Although there are creators who have produced audiovisual content that refers to other facets of national life, it is sad to see how most of the economic support goes to stories that go to the safe, showing the European public, mainly through film festivals, the depressing and miserable South America that they imagine: a third world where you can not be happy or succeed unless it is emigrating or selling coca. I correct it, the immigrant will not be happy, he will suffer everything that is not written in distant lands. Only the “Narco” has the right to success until they kill him.  

The reality is that thanks to this, there is an image that equals in misery to all countries that are not part of the First World. In addition, they sell a life in scarcity (I do not say poverty) in which no one can be happy, characters who are not happy with who they are and what they live, something that from experience, through the trips I have made and the people I have met is not so true and that has led to revere those who get money, no matter how, since it is the only door that is shown to us as a way out of that frightening reality.

It seems to me that when we visit different populations, we know their way of living and we want to be empathetic from our expectations of life, without listening to what those people try to share with us, looking with pity at the things that are important to them. We equate their dreams and needs to ours, and we are not able to get out of it, judging how they should feel and what a character should be ashamed of.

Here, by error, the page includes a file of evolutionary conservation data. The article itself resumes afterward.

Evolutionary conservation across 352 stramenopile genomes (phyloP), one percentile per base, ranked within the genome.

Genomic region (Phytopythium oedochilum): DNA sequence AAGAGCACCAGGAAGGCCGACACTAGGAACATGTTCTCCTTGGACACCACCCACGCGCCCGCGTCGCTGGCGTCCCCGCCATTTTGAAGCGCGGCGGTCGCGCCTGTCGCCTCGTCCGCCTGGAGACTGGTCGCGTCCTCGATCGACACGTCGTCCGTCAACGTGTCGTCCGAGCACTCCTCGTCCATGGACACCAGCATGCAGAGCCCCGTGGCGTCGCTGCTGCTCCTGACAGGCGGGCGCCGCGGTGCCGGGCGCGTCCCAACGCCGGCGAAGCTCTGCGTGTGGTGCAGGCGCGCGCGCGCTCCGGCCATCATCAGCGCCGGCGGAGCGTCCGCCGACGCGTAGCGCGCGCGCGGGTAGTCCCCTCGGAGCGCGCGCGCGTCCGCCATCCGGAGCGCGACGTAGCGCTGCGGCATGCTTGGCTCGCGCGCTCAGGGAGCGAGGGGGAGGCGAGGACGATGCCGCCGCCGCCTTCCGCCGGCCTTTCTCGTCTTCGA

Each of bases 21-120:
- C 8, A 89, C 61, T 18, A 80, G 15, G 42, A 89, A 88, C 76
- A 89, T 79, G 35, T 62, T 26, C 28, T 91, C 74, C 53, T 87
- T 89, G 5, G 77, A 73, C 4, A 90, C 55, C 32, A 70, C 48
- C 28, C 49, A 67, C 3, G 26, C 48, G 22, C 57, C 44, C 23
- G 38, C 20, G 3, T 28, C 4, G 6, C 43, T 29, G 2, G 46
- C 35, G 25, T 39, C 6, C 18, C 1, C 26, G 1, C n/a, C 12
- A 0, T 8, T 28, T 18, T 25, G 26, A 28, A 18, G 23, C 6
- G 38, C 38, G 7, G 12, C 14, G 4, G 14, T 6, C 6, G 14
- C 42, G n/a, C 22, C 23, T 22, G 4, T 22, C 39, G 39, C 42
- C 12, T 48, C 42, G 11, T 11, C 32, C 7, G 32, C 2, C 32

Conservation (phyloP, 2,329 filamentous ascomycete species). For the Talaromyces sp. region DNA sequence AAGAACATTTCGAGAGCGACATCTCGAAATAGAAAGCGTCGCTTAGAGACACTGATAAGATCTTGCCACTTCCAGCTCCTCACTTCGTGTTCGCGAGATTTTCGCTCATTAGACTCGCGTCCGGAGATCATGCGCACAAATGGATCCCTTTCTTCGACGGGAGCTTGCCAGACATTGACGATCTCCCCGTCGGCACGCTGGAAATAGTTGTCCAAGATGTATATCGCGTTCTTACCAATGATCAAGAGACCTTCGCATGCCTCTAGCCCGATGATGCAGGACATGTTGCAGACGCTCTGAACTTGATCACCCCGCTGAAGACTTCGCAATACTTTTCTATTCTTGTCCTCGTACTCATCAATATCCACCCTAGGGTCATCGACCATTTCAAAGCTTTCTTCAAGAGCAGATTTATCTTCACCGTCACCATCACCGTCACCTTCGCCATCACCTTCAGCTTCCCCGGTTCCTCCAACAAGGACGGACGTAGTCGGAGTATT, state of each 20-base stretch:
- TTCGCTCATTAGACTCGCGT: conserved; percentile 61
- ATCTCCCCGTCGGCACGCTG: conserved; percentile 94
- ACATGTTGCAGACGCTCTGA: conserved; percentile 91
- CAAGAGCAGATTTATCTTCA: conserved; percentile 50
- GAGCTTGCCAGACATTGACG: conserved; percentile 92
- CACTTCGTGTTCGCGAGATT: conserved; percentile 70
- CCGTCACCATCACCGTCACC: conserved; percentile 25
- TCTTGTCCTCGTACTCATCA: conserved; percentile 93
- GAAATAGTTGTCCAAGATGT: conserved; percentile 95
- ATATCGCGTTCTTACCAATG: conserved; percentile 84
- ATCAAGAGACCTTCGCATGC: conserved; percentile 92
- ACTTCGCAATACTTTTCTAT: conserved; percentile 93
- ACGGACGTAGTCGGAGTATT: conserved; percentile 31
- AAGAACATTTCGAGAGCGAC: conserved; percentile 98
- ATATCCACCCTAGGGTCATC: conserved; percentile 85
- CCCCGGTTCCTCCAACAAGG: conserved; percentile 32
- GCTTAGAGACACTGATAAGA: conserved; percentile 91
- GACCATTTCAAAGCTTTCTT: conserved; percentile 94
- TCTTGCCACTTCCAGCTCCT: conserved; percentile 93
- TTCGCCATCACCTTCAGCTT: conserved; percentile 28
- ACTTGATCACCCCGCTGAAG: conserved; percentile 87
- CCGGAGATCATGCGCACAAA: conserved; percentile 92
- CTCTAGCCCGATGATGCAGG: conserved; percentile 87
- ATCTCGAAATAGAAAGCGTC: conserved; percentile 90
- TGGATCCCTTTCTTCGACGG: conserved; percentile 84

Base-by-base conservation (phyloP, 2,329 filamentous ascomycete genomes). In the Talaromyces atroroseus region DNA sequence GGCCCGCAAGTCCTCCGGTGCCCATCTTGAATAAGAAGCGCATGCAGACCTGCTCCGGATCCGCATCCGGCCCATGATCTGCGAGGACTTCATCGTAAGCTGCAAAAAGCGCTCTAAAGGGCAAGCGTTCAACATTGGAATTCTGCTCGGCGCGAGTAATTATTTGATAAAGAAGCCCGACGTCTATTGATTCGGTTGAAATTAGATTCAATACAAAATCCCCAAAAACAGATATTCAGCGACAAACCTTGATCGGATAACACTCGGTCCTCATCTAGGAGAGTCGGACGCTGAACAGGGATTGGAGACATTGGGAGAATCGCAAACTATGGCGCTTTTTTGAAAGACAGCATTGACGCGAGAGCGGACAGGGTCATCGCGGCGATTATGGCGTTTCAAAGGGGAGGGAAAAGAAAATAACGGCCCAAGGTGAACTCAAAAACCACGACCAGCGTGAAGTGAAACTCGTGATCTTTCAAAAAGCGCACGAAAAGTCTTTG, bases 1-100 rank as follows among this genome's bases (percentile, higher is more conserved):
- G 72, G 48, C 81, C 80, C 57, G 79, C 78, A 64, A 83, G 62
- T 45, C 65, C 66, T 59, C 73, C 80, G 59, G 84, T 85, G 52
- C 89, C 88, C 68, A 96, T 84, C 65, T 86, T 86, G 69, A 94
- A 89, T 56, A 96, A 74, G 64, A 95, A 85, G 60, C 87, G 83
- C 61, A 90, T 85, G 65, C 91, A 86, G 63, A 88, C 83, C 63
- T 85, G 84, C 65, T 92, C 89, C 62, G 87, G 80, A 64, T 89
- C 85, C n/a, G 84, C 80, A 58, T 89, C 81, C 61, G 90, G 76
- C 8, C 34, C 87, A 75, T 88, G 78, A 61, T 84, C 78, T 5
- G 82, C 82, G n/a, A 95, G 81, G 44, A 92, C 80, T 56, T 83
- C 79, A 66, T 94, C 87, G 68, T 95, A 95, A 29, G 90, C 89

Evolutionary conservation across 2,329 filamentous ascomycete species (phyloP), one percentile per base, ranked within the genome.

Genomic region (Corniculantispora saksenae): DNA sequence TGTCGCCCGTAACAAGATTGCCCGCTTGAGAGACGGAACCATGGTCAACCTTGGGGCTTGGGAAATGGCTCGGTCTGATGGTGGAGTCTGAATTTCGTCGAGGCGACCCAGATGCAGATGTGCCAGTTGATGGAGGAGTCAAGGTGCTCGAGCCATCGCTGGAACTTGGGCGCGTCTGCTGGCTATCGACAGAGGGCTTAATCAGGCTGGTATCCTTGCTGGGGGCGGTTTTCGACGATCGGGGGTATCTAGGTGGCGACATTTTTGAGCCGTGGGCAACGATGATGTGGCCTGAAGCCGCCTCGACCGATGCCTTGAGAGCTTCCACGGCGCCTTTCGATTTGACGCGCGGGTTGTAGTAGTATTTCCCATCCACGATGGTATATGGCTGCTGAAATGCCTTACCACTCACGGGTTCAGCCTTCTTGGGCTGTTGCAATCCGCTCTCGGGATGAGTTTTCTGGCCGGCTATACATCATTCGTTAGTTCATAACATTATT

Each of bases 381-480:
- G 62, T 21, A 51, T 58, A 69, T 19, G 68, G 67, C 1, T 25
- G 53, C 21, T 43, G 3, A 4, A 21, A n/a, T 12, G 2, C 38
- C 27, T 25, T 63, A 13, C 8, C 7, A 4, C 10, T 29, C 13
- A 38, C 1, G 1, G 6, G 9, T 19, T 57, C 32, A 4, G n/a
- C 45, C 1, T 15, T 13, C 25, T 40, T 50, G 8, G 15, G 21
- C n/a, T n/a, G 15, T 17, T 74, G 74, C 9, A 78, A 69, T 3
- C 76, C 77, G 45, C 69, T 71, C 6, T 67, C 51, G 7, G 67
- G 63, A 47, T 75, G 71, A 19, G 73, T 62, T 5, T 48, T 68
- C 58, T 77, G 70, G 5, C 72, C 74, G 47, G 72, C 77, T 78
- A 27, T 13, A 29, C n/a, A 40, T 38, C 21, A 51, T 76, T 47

Recently following the most media tic murder case of this year in Spain, where the victim was a Colombian, beyond being terrified by the luridness of the case, I was terrified to see the way they see us from outside, not say everyone, but the public that knows us from the soap operas: “If that man had money it is because he is surely a narc”, “surely as a surgeon he was a botch because what can you expect from him”, “surely he had to do with the cartels, and it was them who killed him, they want to blame an innocent” (same excuse that the murderer of Valentina Trespalacios wanted to use to get away with it).